Lawmakers said they will receive classified briefings on a secret U.S. government satellite that apparently crashed into the sea after it was launched by
"The first statement by SpaceX was that the failure to achieve orbit was not theirs," so there's no reason so far to question the company's planned participation in
SpaceX's Falcon 9 rocket seemed to lift off successfully from the pad at Florida's Cape Canaveral Air Force Station on Sunday carrying a classified payload in a mission code-named Zuma, but the satellite has gone missing. The Defense Department and the Air Force have repeatedly referred questions to SpaceX, which is based in Hawthorne and whose full name is Space Exploration Technologies Corp.
"After review of all data to date, Falcon 9 did everything correctly," SpaceX Chief Operating Officer Gwynne Shotwell said in a statement Tuesday. If that's confirmed by Defense Department investigators, it leaves open possibilities such as a failure in the coupling that was supposed to release the satellite from the rocket.
Tim Paynter, a spokesman for Northrop Grumman Corp., which manufactured the satellite and chose SpaceX for the mission, declined to comment on the coupling, saying: "We cannot comment on classified missions."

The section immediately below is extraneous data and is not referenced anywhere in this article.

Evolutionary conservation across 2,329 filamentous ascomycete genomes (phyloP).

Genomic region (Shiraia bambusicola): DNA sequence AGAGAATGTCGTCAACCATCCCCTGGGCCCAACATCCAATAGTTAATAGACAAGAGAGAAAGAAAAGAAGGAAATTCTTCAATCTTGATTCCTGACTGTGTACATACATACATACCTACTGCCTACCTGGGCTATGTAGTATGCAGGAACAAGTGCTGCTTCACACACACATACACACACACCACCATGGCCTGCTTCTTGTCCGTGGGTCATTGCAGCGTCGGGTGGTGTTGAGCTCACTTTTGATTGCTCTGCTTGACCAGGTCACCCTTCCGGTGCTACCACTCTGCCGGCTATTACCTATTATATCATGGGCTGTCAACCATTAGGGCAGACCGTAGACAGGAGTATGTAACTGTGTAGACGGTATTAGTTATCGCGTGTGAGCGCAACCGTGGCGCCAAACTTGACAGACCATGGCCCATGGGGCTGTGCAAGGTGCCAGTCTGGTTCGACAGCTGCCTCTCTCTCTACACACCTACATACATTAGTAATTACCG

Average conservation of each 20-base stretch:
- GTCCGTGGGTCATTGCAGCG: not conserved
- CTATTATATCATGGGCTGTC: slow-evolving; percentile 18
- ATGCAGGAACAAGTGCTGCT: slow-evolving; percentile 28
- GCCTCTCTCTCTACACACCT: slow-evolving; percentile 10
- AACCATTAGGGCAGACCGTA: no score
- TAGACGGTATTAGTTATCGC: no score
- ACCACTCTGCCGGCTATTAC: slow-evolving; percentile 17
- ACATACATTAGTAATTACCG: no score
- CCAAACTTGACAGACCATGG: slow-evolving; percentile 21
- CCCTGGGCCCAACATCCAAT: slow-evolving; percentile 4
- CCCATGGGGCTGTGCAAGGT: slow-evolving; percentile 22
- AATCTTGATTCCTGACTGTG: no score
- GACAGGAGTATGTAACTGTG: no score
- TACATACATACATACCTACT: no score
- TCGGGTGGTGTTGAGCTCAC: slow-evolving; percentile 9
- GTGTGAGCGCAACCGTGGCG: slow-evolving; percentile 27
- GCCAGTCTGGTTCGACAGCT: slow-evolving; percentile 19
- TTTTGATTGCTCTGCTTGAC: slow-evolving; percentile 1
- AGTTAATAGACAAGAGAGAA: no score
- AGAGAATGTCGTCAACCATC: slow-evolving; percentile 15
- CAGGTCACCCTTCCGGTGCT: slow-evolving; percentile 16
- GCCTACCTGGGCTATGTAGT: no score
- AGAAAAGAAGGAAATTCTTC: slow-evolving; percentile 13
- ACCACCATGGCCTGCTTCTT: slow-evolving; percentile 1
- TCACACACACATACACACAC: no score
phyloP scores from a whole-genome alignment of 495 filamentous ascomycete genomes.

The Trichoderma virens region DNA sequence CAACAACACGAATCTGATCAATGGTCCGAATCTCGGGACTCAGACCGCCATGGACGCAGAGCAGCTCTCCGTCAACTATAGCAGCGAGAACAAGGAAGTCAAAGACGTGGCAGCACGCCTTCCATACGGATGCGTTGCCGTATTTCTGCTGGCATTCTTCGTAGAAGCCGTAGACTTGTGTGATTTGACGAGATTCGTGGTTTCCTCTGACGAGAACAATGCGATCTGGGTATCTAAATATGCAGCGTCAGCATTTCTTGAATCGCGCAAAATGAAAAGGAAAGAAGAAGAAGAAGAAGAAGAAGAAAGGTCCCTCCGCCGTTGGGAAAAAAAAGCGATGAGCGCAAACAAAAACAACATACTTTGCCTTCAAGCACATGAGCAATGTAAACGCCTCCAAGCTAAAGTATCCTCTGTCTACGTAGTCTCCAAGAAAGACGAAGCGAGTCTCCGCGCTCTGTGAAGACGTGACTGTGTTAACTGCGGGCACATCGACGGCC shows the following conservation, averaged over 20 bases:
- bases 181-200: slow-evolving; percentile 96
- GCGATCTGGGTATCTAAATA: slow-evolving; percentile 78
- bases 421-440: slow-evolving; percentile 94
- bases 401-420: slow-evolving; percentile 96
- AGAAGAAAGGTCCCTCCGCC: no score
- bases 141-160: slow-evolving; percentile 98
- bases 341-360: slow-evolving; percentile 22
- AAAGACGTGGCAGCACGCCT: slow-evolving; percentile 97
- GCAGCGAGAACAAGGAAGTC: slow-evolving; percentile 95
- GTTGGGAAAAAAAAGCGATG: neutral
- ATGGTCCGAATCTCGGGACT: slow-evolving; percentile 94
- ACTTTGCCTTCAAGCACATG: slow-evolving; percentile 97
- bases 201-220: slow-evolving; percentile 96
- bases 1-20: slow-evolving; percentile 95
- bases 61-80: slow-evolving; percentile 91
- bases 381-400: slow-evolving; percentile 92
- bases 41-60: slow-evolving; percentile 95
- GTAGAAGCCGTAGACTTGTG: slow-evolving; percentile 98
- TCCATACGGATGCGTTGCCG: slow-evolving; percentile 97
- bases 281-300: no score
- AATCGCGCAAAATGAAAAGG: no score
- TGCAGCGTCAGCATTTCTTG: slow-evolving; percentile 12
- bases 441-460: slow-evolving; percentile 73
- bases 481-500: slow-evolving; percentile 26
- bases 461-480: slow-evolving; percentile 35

SpaceX is saying, "'Everything performed as expected, it's not our fault,'" said Marco Caceres, senior analyst and director of space studies with the Teal Group. "The onus is on the Air Force or Grumman to prove otherwise."
Caceres predicted SpaceX will probably proceed "with business as usual and try to keep with their very aggressive launch schedule."
Congressional inquiries into the satellite failure may revive debate about SpaceX's rivalry for military contracts with United Launch Alliance, a joint venture of Boeing and
"The record shows they have promise, but they've had issues as a vendor," Shelby said Wednesday, referring to SpaceX. "United Launch, knock on wood, they've had an outstanding record."
United Launch Alliance was the sole provider for the Pentagon until Musk began a campaign in Congress and the courts challenging what he called an unfair monopoly. After an extensive Air Force review, SpaceX was certified in 2015 to compete for military launches.